The shopkeeper, an elderly Imdiko who refused to look Gelan or Wynhod in the eyes, shook his head adamantly.  His graying hair swung tiredly about his frightened, lined face.  He jerked a thumb back at his shop, which sold locally grown produce.

“I ran to the back and hid as soon as I heard the first blast.  I saw nothing.”

Gelan pressed, keeping his voice low, hoping the hunched fellow would understand he’d keep all information confidential.  “What about after the fighting ended?  Surely you came out to see what was going on?”

The shopkeeper flicked his gaze over the curious passersby and shook his head again.  “I’m the last of my clan.  I have two elders I care for, both infirm.  I saw nothing.”

Gelan knew the Imdiko was subtly telling him he had no Nobek to protect him and his elders.  He would not share anything for fear of repercussions from the Delir gang.  Gelan’s assurance of protection had no effect on him, as it had no effect on anyone these days.  The gang had become too dangerous and law enforcement too ineffective against it to find those willing to dare to speak up.

Until Gelan and his fellow officers started putting the murderous Delir dealers and manufacturers away, no one was going to talk.  Pushing the issue would only result in the old man walking away from him, closing him out completely.  He gave up.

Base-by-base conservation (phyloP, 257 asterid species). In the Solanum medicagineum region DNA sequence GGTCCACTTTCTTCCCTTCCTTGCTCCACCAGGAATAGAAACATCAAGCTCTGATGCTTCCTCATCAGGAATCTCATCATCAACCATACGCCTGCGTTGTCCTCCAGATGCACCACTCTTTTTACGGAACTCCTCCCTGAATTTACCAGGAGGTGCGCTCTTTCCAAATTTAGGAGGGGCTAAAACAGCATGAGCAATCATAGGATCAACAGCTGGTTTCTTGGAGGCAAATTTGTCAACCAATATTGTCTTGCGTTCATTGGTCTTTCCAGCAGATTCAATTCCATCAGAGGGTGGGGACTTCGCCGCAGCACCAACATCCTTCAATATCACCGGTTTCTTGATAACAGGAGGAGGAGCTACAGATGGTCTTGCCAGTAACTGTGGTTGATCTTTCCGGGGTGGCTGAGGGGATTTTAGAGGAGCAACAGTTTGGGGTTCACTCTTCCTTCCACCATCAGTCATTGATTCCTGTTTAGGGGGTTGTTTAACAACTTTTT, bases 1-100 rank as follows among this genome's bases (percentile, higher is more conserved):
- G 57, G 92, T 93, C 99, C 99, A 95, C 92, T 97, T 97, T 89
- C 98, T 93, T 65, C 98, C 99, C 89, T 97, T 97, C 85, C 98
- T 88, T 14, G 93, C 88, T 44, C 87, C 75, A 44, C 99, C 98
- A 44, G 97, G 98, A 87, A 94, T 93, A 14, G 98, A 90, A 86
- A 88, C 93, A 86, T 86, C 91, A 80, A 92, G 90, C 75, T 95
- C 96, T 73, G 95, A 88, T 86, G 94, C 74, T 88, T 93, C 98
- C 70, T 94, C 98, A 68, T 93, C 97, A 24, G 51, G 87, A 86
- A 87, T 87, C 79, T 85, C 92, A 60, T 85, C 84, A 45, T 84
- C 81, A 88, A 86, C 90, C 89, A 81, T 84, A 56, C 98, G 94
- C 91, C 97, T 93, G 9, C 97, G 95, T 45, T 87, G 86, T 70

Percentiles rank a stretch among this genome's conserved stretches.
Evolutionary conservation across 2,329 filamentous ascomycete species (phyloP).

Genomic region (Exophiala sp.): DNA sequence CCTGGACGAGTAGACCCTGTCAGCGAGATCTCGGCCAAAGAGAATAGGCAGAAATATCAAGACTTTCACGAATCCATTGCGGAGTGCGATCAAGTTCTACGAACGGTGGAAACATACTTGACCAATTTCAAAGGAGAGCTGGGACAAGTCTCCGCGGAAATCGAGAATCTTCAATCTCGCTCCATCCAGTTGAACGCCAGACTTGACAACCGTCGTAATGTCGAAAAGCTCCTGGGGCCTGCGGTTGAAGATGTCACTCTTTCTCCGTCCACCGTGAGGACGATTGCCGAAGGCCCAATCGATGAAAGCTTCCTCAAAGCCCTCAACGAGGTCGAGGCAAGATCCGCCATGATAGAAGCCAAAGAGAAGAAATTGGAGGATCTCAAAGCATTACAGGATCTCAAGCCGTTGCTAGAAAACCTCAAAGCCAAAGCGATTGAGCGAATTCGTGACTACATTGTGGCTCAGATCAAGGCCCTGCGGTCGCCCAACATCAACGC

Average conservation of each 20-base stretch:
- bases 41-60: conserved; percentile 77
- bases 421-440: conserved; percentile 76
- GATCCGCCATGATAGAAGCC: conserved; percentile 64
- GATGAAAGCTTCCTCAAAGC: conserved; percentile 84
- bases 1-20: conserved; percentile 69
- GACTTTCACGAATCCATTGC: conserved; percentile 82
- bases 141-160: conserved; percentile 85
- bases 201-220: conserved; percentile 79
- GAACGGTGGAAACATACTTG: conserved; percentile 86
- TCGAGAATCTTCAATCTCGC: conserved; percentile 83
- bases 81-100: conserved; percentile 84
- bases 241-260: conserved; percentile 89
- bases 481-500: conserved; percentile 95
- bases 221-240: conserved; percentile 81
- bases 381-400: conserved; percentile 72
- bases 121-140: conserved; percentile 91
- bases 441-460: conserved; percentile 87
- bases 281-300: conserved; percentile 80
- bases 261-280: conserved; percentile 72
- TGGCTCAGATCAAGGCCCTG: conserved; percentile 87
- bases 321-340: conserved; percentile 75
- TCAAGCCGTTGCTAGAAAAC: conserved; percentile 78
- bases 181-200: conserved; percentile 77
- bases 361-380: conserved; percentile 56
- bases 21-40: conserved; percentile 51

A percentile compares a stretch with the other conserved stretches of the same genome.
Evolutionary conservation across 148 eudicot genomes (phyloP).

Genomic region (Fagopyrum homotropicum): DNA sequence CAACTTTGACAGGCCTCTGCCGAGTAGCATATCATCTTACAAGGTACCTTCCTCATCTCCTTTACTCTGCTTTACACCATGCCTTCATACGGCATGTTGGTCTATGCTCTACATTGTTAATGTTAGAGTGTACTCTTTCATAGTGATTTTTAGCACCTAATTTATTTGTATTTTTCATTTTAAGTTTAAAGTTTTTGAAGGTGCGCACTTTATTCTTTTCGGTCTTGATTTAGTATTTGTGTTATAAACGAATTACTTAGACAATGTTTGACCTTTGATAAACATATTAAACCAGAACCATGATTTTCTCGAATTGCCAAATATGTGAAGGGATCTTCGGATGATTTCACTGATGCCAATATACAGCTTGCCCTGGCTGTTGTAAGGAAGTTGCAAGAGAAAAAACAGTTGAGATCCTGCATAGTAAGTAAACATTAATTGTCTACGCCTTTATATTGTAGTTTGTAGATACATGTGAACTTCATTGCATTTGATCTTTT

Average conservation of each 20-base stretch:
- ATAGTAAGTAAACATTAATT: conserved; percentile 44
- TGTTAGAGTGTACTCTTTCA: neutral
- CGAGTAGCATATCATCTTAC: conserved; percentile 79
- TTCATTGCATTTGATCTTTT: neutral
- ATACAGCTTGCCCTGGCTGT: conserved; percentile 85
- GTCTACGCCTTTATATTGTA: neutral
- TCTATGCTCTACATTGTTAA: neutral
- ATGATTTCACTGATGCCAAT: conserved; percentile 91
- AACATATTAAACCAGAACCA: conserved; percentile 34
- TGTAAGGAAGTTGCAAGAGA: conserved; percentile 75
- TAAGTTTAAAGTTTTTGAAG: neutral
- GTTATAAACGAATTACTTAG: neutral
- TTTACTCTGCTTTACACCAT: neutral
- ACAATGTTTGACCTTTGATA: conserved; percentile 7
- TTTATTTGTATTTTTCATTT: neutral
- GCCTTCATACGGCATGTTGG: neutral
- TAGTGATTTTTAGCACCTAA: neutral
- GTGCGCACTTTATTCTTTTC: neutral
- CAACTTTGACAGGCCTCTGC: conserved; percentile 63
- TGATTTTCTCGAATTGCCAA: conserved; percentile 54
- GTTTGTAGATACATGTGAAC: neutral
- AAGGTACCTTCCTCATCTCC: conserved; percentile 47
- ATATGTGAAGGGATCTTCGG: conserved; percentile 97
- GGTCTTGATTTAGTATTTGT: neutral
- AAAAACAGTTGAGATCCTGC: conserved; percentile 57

With a sigh and little hope, Gelan told the shopkeeper, “Fine.  You have my com connection if you happen to remember anything.  Thanks so much for your help.”

He couldn’t help the sarcasm that crept into his voice at the last statement.  The old man scurried into his store and pointedly ignored Gelan and Wynhod, turning his back to them.

Wynhod looked as disgusted as Gelan felt.  “Another case of amnesia.”

Gelan rubbed his hand over his braided scalp.  “Yeah.  Now you see what we’ve been up against.  Why we’ve made absolutely no headway on Delir.”

He looked around, noting how everyone who walked past on the concourse avoided his gaze.  This area had become well known for being a hotspot to buy Delir.  No one here wanted to be seen talking to law enforcement.  Those who spoke to police had a bad habit of disappearing or dying.